This Wednesday afternoon you might see a large group of cyclists rolling into Rochester. These riders are participating in the Texas 4,000 which is the longest annual charity bicycle ride in the world. The ride starts each year in Austin, Texas, and goes all the way up to Anchorage, Alaska.

My butt hurts just thinking about riding that far, so props to these men and women that ride through all of the elements in support of the fight against cancer. According to the event's website, riders make special stops along the way to visit with cancer survivors, patients, and family members "to educate people about cancer prevention and the importance of early detection. They also use this time to offer hope and encouragement and to share their personal stories with cancer fighters of all ages."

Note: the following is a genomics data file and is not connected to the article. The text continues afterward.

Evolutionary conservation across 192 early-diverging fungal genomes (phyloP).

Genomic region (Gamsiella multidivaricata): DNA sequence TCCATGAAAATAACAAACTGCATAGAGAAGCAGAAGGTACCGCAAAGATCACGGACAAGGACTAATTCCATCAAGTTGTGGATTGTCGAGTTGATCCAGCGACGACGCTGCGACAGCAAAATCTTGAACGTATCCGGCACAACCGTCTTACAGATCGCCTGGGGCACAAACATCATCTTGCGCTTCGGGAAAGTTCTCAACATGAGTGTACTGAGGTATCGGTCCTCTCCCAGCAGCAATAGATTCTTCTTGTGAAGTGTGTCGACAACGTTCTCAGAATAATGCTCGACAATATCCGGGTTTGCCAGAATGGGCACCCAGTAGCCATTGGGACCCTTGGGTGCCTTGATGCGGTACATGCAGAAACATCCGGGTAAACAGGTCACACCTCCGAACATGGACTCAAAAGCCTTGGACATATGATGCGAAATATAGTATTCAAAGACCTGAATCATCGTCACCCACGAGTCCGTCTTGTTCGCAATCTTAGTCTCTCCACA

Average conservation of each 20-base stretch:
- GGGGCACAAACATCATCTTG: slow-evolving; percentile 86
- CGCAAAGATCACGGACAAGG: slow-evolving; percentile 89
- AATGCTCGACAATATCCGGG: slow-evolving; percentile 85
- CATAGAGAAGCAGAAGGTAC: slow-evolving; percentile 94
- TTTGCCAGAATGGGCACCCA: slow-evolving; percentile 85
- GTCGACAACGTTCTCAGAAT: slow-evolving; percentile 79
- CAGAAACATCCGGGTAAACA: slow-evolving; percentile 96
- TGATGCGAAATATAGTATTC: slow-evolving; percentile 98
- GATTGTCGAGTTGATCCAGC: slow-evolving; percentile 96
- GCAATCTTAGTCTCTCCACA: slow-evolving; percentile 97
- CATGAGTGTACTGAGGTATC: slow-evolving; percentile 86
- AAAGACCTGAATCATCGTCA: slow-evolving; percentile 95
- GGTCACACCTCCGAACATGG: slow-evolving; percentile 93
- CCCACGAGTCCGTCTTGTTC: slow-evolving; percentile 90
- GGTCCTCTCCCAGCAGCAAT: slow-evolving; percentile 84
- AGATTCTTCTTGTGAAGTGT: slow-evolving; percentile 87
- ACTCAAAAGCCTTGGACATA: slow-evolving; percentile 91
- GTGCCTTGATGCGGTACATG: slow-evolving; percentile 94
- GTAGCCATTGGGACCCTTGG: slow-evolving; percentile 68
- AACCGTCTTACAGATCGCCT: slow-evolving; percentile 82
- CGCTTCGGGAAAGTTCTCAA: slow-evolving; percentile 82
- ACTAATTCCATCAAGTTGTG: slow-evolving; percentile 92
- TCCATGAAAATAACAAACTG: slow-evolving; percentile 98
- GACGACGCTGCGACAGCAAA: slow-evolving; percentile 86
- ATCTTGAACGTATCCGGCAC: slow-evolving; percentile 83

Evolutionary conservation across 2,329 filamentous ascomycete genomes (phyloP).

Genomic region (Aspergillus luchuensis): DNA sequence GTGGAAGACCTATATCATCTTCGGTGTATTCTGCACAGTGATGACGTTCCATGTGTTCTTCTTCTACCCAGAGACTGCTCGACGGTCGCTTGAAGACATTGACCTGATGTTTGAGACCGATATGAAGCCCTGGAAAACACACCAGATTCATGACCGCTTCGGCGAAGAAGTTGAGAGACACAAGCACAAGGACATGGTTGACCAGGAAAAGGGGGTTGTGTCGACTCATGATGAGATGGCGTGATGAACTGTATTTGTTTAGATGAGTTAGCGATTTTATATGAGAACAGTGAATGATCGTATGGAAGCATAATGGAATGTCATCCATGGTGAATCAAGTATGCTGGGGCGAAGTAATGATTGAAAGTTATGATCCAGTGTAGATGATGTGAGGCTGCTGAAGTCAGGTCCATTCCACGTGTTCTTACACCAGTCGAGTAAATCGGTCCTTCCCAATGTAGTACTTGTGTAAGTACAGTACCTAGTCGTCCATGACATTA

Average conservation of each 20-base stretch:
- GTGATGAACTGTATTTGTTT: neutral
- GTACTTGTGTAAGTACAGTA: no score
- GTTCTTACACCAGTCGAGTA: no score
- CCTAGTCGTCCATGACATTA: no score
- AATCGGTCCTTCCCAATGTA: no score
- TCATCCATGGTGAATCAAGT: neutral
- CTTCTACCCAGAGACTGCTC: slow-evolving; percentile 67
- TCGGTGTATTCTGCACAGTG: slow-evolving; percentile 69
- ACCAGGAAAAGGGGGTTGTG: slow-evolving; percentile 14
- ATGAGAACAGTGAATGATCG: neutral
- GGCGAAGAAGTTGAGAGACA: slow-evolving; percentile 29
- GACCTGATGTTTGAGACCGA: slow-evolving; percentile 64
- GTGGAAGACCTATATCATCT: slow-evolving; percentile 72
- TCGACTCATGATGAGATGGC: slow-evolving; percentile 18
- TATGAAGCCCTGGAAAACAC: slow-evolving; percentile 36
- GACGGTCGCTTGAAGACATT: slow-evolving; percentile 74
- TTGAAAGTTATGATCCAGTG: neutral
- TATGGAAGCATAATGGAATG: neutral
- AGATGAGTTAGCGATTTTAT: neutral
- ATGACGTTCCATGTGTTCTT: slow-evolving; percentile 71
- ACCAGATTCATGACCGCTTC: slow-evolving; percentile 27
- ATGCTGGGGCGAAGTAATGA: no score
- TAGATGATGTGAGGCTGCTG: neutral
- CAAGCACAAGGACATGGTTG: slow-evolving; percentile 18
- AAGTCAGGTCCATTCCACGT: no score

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A press release sent out by The Rochester Salvation Army earlier today explained the riders will spend one night in Rochester, "On Wednesday, July 7, 20 students from the University of Texas at Austin will arrive in Rochester, MN, as a part of a 4,000-mile bike ride over 70 days to raise dollars in support of cancer research. The students will arrive in Rochester shortly after 3 pm, where they will stay overnight at The Salvation Army before continuing their journey back home to Austin, TX, at 7 am on July 8."

Organizers say this event was started 17 years ago. In that time riders have helped "raise more than $11.6 million dollars, pedal more than 5.2 million collective miles and impact countless lives."

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